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CR and CPL: what's the cost of an estimation error?

A stream of our marketing funnel might be designed according to a model of acquiring leads through a third party with the aim of converting them in the short term with specific actions.

In this context, we pay someone to have a sing-up somewhere on our website, for example to the newsletter. We do not trade views or clicks, but a customer contact to work on in the future, like an e-mail address or a phone number. Legally.

The number of contacts we then convert to a purchase over the total number of contacts acquired determines the Conversion Rate (CR).

The CPL, divided by the CR, determines the CAC. In this analysis, we want to investigate which parameter between the CPL and the CR is impacting the CAC more heavily.

CR and CPL initial estimation

Let’s assume we have an agreement with a partner to run a campaign with a CPL of €0,8 for each user who signs up to the newsletter. Hence, for every newsletter sing-up coming from the marketing campaign, we pay the partner €0,8.

Our assumption is to be able to convert, over time, the leads acquired with a rate of 2%. This means that, every 100 sign-ups coming from the campaign, we will covert 2 contacts into a purchase.

As a consequence, the CAC expected by the campaign is €40.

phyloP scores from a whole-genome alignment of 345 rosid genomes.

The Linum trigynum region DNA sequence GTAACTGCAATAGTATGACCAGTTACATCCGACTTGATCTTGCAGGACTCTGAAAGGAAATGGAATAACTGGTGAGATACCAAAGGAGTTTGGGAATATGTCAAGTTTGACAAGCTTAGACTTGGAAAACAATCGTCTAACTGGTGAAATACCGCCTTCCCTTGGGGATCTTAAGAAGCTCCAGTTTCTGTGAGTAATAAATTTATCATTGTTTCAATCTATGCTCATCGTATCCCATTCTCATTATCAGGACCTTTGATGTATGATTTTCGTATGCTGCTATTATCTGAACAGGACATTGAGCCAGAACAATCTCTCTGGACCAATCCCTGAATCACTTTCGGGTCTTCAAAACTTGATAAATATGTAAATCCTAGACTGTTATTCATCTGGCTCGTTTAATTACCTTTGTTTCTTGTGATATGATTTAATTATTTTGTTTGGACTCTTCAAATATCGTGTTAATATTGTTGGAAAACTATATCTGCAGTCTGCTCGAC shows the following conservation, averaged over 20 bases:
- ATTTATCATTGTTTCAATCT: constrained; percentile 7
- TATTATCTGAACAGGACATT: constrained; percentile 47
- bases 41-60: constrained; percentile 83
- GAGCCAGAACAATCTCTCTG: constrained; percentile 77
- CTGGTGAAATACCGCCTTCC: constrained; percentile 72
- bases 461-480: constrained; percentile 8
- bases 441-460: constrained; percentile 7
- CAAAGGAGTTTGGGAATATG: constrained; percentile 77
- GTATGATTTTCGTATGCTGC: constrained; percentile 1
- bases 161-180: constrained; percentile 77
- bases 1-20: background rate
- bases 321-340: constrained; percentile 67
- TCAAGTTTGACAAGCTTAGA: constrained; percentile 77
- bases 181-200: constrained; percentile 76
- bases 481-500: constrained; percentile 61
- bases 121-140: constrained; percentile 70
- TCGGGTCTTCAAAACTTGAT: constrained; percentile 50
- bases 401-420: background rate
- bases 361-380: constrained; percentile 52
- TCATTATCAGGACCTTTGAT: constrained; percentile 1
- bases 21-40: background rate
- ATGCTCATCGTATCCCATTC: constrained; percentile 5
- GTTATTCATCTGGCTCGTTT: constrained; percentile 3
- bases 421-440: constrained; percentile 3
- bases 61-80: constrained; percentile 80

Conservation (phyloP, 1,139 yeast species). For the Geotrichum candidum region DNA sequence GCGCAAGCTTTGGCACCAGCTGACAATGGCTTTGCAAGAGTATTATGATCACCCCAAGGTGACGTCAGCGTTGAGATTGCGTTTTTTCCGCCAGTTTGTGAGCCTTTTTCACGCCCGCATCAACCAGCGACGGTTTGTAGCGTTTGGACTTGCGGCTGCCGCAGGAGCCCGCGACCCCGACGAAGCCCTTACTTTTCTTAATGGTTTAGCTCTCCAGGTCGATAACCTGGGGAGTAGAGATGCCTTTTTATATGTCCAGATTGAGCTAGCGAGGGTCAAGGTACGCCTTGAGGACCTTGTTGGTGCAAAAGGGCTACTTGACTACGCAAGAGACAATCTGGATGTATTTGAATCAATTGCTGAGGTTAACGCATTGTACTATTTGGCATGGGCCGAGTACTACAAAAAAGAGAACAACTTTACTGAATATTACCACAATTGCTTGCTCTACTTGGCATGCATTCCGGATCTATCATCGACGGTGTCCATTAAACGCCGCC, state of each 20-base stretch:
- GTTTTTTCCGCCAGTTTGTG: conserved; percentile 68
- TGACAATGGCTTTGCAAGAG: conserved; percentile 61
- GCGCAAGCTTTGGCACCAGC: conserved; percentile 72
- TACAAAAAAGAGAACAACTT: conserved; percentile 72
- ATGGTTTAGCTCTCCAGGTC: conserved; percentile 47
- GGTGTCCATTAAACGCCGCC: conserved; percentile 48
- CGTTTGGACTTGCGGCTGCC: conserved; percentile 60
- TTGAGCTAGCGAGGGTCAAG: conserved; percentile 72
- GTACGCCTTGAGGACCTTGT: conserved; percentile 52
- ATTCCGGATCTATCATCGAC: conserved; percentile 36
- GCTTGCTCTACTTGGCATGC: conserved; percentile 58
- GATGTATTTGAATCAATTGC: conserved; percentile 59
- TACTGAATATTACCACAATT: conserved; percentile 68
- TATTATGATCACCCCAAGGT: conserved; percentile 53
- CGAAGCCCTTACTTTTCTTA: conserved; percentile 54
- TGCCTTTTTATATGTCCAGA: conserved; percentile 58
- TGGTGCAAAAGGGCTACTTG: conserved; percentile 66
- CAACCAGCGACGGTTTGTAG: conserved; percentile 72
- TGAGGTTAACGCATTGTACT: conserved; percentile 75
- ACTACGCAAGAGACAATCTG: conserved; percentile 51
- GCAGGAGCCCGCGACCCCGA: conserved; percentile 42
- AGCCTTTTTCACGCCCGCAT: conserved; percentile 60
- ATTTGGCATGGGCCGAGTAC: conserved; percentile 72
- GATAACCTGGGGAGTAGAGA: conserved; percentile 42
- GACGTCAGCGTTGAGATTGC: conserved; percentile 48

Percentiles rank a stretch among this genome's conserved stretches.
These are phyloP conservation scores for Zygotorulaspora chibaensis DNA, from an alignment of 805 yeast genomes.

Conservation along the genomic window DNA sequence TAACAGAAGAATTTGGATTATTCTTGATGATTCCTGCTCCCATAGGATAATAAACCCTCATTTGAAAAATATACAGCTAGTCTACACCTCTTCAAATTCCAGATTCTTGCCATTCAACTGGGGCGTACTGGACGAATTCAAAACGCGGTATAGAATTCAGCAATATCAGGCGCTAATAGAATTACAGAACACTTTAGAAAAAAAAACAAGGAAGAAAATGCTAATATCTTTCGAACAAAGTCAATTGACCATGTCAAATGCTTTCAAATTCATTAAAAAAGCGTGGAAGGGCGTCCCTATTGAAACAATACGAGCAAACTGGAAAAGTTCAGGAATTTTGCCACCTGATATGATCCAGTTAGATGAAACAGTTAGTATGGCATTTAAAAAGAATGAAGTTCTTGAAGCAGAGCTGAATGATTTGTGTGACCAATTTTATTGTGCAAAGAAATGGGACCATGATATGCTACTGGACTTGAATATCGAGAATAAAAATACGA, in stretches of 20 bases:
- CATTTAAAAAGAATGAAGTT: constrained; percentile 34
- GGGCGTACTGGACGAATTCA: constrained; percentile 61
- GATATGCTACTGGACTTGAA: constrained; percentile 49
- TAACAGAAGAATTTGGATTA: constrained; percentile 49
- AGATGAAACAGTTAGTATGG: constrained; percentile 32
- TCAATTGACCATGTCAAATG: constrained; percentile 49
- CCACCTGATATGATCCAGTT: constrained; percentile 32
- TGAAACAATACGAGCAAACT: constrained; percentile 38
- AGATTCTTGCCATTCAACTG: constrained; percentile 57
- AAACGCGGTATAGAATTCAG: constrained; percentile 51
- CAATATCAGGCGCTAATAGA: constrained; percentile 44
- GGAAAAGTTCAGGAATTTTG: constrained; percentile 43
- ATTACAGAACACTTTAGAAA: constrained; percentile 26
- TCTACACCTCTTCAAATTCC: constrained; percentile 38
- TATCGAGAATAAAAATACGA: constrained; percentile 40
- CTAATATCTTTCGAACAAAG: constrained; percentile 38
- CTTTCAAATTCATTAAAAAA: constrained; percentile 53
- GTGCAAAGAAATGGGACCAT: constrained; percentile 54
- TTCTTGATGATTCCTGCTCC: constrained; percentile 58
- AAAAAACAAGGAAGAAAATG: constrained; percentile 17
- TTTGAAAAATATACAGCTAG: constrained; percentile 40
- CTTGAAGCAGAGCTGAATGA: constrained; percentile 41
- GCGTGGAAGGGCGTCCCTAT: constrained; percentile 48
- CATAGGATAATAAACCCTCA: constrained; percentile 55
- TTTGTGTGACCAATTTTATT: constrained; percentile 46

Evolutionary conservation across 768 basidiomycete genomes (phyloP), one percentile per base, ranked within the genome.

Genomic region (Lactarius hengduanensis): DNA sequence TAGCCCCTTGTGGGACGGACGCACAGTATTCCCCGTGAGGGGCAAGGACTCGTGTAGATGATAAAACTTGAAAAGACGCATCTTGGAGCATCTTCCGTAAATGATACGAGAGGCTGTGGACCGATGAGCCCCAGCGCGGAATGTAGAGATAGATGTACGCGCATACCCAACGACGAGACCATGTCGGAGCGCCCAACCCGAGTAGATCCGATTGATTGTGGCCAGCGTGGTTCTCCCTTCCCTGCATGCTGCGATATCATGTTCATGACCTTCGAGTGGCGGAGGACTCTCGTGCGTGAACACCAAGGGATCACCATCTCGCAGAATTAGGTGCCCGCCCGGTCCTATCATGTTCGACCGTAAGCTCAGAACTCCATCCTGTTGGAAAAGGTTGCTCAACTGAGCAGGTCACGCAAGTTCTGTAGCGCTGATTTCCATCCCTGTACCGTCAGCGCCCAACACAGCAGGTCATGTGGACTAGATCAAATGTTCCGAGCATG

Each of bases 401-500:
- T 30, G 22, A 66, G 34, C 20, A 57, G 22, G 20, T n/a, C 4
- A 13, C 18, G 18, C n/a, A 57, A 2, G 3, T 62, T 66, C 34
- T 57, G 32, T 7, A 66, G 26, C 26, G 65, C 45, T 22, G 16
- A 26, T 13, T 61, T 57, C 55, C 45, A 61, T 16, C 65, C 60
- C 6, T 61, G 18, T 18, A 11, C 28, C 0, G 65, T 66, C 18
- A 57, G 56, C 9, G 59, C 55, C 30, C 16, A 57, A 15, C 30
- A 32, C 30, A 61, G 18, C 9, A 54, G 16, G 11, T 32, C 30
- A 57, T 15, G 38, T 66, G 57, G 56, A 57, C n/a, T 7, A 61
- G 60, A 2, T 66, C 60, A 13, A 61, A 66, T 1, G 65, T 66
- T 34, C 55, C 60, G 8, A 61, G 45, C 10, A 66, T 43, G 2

Cost per Lead €0,8
Conversion Rate 2%
Cost of Customer Acquisition €40

 

Now, what happens to the CAC in case the CR is lower or greater than 2%? Clearly, for greater CR the CAC lowers and vice versa.

Cristal clear. But what we aim at is to get a clearer view of how the CAC is sensitive to the CR and CPL.

CR and CPL impact over CAC

Let’s then build up a comprehensive picture of how the CAC changes when the CR and CPL change.

And let’s show the change as a deviation from the initial case set up above. Doing so, we can compare different campaign performance with the reference campaign.

 

The analysis was run varying the CR and CPL with a 25% step in order to be able to investigate the marginal impact of each factor at the same variation rate.

If we’re running a campaign at a certain CPL, a different CR than expected has significant impact on the customer profitability. To see the impact, we just need to move along the graph’s vertical axis.

But, what we want to highlight is that the CPL has more significant marginal impact over the CAC than the CR has.

So, if we are evaluating alternative campaigns to improve our performances, we should prefer campaigns with lower CPL at the same expected CR rather than campaigns at the same CPL from which we expect a higher CR.